Evidence based management of acute bronchitis; sustained competence of enhanced communication skills acquisition in general practice

Patient Educ Couns. 2007 Nov;68(3):270-8. doi: 10.1016/j.pec.2007.06.014. Epub 2007 Aug 21.


Objective: To determine if a communication skills training program for general practitioners involving context-rich learning experiences and 'peer review' of consultation transcripts results in communication skills acquisition and maintenance, while preserving time-efficiency in consultations.

Methods: A pre-test-post-test evaluation of training 20 general practitioners (GPs) in enhanced communication skills. Audio taped consultations with simulated patients in routine practice conducted before, within 2 weeks and again 6 months after communication skills training were analysed and consultation length measured. Transcripts were scored for specific skills to determine differences in short and longer-term competence of GPs for the communication skills.

Results: There was good evidence that GPs acquired key communication skills after training and that these were maintained over 6 months. Consultations remained within normal consultation length in primary care.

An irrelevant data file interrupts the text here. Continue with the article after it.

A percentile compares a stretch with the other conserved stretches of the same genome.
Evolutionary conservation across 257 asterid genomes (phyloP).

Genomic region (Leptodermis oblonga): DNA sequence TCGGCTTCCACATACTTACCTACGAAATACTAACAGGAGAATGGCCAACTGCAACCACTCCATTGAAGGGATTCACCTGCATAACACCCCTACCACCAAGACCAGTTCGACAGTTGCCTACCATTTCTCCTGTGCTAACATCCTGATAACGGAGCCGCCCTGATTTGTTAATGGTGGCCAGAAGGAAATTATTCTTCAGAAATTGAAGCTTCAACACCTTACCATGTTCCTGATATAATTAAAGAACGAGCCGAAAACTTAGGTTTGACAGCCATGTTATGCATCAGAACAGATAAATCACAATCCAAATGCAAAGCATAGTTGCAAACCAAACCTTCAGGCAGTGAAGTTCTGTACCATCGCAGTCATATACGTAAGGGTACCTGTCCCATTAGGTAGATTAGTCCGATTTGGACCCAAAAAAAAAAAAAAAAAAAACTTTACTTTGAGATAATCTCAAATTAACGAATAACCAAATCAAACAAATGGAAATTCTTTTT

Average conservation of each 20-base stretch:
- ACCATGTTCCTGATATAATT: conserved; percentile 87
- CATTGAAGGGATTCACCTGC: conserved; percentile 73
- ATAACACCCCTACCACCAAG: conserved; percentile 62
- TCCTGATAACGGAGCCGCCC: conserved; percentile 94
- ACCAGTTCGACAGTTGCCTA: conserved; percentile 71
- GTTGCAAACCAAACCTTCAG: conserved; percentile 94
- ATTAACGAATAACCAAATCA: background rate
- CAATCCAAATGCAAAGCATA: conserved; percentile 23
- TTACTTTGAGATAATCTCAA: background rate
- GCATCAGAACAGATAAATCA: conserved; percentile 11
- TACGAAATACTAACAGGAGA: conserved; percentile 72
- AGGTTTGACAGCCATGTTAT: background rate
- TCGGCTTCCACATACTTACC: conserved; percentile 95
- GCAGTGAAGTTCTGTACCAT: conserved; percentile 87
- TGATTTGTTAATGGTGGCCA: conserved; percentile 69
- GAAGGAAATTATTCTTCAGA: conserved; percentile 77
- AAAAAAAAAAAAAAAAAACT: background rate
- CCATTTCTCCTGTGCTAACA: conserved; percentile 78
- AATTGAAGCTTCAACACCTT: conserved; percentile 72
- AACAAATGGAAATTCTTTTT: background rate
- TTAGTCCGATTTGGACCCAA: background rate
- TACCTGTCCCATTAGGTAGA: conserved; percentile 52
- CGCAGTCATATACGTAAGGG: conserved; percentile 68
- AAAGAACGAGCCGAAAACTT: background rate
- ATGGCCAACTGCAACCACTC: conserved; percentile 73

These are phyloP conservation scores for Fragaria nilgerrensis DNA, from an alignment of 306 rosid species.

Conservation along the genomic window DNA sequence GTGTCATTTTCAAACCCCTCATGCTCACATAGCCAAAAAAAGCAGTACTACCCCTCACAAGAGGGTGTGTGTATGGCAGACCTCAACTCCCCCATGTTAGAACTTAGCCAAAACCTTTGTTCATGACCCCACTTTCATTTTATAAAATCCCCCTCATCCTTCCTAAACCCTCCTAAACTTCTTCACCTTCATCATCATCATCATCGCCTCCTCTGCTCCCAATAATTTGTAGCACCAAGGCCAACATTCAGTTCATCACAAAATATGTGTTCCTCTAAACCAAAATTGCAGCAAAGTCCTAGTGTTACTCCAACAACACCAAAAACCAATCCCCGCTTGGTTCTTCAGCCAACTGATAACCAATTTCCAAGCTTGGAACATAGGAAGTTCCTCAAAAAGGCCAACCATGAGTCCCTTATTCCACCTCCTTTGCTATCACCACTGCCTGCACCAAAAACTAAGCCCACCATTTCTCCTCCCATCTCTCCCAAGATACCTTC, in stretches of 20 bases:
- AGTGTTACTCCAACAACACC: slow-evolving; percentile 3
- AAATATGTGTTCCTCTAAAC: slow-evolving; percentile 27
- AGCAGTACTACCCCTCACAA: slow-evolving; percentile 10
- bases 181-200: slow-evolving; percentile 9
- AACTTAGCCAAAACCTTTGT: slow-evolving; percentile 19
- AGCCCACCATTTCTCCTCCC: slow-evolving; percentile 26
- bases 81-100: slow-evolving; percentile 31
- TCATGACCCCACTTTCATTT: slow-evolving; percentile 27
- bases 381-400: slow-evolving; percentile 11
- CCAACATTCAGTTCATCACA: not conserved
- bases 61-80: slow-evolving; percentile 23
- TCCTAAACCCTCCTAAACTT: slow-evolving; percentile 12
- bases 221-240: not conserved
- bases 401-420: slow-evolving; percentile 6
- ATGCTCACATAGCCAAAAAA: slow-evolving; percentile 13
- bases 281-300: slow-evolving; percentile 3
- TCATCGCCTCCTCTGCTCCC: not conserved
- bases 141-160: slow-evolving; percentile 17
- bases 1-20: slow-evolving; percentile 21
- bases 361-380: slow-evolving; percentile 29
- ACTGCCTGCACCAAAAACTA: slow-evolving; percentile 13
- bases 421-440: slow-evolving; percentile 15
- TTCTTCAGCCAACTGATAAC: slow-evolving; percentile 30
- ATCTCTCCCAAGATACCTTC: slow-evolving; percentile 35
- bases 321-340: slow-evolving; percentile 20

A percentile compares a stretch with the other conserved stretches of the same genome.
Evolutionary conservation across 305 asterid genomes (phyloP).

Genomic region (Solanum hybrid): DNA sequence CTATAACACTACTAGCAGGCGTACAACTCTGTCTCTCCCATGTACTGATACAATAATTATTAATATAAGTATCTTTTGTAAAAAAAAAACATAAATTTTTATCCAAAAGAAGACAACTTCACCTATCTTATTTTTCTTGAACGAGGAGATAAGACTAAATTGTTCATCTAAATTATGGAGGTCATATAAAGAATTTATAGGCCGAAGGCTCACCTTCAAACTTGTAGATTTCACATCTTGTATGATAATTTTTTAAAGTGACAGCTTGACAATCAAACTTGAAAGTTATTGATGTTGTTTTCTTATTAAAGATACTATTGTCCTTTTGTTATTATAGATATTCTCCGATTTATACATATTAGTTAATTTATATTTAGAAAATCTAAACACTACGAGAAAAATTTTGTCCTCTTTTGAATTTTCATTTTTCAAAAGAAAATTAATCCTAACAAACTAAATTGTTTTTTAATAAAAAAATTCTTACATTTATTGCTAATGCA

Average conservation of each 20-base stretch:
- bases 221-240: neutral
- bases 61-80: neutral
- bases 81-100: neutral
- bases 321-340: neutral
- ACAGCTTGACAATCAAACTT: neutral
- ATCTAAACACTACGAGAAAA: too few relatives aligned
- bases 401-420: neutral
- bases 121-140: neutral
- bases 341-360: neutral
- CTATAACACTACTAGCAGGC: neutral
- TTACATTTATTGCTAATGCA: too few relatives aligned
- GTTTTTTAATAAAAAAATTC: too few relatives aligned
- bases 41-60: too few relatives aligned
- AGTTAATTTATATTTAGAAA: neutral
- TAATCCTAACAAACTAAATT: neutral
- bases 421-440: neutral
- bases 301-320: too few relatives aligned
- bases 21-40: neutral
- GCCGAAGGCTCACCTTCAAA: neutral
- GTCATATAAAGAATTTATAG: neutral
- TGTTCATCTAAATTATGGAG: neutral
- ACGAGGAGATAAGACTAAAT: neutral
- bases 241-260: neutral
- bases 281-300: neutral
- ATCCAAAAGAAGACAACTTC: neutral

Conclusion: Specific communication skills for acute bronchitis can be successfully acquired by GPs through context-rich communication training with peer review of transcripts with simulated patients, without making consultation length unfeasible.

Practice implications: This approach to skill acquisition is useful for enhancing communication skills competence in general medical practice.

Publication types

  • Research Support, Non-U.S. Gov't

MeSH terms

  • Acute Disease
  • Adult
  • Bronchitis / therapy*
  • Clinical Competence
  • Communication*
  • Education, Medical, Continuing
  • Educational Measurement
  • Evidence-Based Medicine
  • Family Practice / education*
  • Female
  • Humans
  • Male
  • Physician-Patient Relations*
  • Statistics, Nonparametric